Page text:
How sustainability in sailing has gone to the forefront of everyone’s agenda.
World Ocean Day 2020 highlighted the urgent need to restore and protect our oceans. Their growing global movement called “on world leaders to protect 30% of our blue planet by 2030” to “ensure a healthy home for all”. With calls to action like this gathering momentum, and huge advancements in the land-transport industry, CleanTech news looked at the advancements in the maritime-transport industry to see how companies and governing bodies are taking steps to clean up our oceans.
Here are just five innovative examples of how the world of sailing is working towards a green future.
1. Challenge 2024 and beyond
World Sailing, the world governing body for the sport of sailing, who are officially recognised by the International Olympic Committee (IOC) have set out several policies in their sustainability report. Head of Sustainability, Dan Reading, spoke to CleanTech News and told us of the steps they are taking to protect the environment, stating “we have various carbon reducing measures with the view to halving our carbon emissions by 2024 and being carbon neutral by 2022. Working in partnership with Paris 2024, The Challenge 2024 initiative looks to drive innovation in the marine sector, especially the support boasts which we rely on for safety and coaching”.
Along with Challenge 2024, their Sustainability Agenda 2030, which they shared with CleanTech News, shows how they want “to make sailing more exciting and accessible for everyone to participate or watch; and use our reach and influence to create a sustainable future for our sport and waters of the world”.
This bold and ambitious agenda aims to achieve substantial change within the sport which will actively contribute to global sustainability.
2. Educating for a green future
Not only is World Sailing making a direct impact on the sustainability of the sport through their Sustainability Agenda 2030, celebrating World Ocean Day, but they also expanded their Sustainability Education Programme. The organisation launched the free materials in six further languages.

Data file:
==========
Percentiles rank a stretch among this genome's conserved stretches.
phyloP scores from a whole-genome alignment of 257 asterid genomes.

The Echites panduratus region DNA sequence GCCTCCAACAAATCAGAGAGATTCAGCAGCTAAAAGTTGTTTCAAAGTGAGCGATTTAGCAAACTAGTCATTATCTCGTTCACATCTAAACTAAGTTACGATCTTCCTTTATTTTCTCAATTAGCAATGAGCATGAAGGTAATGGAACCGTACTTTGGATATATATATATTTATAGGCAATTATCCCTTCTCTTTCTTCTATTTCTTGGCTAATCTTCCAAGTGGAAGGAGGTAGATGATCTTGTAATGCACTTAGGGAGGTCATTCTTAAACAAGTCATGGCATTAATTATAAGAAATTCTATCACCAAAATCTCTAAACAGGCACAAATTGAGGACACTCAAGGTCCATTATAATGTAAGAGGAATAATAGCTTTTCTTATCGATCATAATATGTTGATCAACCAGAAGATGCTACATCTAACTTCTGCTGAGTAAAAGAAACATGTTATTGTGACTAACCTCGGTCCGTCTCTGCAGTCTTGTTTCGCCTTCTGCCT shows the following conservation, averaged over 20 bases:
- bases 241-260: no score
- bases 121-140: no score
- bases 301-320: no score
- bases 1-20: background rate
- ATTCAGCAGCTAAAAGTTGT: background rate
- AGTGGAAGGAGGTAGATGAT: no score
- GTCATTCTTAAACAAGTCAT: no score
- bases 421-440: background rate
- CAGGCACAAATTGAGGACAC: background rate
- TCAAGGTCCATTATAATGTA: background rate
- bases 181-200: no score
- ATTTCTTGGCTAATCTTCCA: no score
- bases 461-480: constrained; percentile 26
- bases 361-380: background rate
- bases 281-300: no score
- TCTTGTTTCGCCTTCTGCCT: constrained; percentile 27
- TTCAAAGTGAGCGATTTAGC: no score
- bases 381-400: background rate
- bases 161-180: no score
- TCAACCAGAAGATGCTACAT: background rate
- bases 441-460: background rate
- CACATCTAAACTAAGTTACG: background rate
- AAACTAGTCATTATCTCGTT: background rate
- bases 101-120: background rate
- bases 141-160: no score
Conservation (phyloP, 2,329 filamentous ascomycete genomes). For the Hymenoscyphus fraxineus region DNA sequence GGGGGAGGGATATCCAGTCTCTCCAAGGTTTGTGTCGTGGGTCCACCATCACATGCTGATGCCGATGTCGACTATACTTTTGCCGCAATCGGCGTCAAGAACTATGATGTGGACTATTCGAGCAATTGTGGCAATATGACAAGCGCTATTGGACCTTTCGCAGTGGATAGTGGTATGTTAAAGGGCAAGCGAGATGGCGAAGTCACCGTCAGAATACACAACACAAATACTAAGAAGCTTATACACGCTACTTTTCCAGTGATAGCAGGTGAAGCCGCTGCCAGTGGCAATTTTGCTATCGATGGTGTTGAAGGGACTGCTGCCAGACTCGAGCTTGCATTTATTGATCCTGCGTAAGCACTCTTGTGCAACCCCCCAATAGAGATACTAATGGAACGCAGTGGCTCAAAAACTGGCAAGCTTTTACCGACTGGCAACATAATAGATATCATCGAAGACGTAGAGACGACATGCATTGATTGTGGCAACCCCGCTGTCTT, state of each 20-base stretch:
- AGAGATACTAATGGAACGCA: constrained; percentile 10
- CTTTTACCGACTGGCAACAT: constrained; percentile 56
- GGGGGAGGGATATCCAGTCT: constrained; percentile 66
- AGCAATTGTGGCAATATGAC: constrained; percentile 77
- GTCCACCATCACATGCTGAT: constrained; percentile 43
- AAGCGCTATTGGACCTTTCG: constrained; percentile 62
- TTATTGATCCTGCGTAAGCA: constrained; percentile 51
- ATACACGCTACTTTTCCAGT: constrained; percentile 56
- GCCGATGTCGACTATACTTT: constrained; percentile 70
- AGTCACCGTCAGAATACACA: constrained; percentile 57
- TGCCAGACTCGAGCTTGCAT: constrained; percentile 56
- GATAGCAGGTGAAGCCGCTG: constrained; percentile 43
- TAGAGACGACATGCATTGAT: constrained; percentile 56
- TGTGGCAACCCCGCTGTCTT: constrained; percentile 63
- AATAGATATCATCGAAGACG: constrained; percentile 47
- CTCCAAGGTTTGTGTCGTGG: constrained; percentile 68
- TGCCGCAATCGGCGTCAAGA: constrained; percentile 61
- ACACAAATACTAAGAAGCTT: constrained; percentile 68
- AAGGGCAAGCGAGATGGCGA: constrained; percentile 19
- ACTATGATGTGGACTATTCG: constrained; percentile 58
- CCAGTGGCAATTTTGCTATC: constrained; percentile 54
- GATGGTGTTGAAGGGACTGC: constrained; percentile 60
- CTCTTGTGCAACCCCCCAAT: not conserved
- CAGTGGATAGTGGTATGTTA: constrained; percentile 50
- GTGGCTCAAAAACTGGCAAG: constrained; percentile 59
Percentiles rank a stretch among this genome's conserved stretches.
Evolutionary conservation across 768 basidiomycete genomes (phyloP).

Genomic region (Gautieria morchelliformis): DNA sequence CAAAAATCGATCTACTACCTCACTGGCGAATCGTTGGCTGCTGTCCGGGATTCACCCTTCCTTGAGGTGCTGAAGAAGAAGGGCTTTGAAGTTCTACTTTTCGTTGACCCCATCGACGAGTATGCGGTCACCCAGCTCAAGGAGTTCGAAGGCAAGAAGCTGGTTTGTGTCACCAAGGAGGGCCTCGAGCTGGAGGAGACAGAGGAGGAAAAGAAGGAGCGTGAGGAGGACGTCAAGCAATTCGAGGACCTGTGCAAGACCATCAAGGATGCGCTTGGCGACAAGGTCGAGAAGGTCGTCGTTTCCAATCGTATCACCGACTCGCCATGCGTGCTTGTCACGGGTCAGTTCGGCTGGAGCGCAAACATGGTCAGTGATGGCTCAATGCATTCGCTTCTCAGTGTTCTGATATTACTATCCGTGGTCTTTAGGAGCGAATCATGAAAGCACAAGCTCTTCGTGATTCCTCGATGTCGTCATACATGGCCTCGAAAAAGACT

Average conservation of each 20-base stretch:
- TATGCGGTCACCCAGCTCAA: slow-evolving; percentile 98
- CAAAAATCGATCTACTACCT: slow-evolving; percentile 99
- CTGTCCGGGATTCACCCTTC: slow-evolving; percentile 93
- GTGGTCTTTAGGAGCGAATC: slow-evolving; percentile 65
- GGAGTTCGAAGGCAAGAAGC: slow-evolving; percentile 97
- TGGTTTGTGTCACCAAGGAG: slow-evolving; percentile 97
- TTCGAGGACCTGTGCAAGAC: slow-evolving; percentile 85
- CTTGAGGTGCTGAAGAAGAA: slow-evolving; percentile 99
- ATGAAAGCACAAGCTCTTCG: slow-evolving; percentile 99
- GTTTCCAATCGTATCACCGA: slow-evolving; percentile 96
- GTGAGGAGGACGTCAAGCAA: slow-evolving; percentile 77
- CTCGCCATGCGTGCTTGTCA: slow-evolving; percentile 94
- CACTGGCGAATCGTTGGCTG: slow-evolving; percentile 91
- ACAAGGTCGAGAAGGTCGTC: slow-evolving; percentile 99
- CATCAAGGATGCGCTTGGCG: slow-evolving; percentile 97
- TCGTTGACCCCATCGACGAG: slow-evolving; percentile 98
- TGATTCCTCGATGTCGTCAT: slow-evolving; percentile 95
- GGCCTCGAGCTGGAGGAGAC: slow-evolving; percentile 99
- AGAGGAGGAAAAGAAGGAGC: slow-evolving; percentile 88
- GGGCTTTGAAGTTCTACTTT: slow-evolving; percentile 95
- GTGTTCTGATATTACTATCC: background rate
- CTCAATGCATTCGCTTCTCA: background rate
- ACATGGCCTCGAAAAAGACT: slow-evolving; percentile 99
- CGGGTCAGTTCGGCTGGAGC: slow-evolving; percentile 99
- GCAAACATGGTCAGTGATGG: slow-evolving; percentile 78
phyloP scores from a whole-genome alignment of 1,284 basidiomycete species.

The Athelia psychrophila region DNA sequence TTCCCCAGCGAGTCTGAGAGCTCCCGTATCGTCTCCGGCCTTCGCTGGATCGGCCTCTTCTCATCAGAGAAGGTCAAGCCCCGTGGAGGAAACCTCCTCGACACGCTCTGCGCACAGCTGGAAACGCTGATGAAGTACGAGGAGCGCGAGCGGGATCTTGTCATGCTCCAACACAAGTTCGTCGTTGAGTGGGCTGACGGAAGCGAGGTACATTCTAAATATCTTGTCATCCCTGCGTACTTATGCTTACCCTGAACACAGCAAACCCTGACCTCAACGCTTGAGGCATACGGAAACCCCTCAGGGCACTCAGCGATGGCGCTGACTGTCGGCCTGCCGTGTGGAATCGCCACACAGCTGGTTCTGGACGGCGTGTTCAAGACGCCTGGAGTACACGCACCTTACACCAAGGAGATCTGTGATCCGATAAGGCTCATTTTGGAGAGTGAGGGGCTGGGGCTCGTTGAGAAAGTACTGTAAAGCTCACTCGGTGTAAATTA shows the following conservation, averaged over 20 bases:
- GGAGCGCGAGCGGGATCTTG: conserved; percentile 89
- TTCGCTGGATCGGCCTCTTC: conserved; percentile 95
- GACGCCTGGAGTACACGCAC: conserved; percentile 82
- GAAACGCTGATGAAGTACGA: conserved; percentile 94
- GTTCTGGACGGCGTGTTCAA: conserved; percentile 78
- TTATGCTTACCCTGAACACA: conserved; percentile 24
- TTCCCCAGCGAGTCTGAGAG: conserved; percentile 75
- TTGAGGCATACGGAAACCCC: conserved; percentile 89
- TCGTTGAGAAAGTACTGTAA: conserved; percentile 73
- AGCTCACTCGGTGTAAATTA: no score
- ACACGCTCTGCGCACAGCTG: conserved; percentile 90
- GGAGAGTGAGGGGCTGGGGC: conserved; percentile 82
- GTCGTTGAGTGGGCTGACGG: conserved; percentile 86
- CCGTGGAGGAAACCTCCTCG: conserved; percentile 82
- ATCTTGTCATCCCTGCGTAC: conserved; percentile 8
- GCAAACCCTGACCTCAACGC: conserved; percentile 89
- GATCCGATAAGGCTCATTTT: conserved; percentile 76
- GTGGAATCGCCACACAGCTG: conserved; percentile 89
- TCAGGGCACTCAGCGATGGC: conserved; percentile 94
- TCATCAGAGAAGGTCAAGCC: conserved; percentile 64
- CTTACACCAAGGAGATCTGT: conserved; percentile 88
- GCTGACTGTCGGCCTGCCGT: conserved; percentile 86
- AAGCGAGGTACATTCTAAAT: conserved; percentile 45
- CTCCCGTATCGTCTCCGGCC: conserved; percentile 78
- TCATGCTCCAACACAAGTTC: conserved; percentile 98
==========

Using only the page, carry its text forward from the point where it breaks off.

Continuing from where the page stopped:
“World Oceans Day is an important day to celebrate the Ocean but also reflect on its health. There are a number of threats ranging from plastic pollution to climate change. These resources educate young sailors about the global issues with local solutions. There is also plenty of interactive activities to help young sailors learn more about the sport as well as how to protect our oceans as every sailor should”.
It is clear to see that World Sailing are committed to making a sustainable change to the sailing world, whilst educating and inspiring the younger generation to think about ways to keep our oceans clean.
3. Climate-neutral coach boats, the next big thing?
Following the challenge set by World Sailing, Tornado Boats have launched a new climate-neutral coach boat for sailing clubs. The Tornado 6m ZERO-E is powered by Torqeedo’s Deep Blue 50R outboard and a 40 kWh Deep Blue Battery.
Tornado Boats do not stop there when it comes to their environmental consciousness. The company “work for a sustainable development where environmental considerations are integrated into all business decisions”. Furthermore, they have all their offices and warehouses under one roof to minimize “co2 emissions as much as possible”.
4. Tesla aids SailGP’s carbon-neutrality goal
SailGP is an annual, global racing championship who say they are “powered by nature and without compromise”. Ahead of their second season, SailGP has announced a new project with Tesla as the first step in achieving carbon-neutrality by 2025. The pair built a mobile off-grid energy storage system with Powerwall in a container and a solar power system on the roof.
This new off-grid system will charge the on-board batteries which power some of the boat’s equipment contributing to their goal of becoming carbon neutral.
5. ‘INSPIRE’ the next generation
Similarly to World Sailing, SailGP is committed to educating young people in sustainability in sailing. SailGP’s ‘Inspire’ initiative is powered by their belief that “sailing can be a force for good”. Their goal is to “leave a positive legacy and build a sustainable sport by providing equal, life-changing opportunities and new career pathways for all, regardless of race or socioeconomic background”.
Aimed at young people, the initiative will allow those involved to “gain valuable life skills as well as knowledge about […] the environment”. Along with their commitment to becoming carbon neutral by 2025, SailGP is making big advancements in cleaning up our oceans through clean technology and education.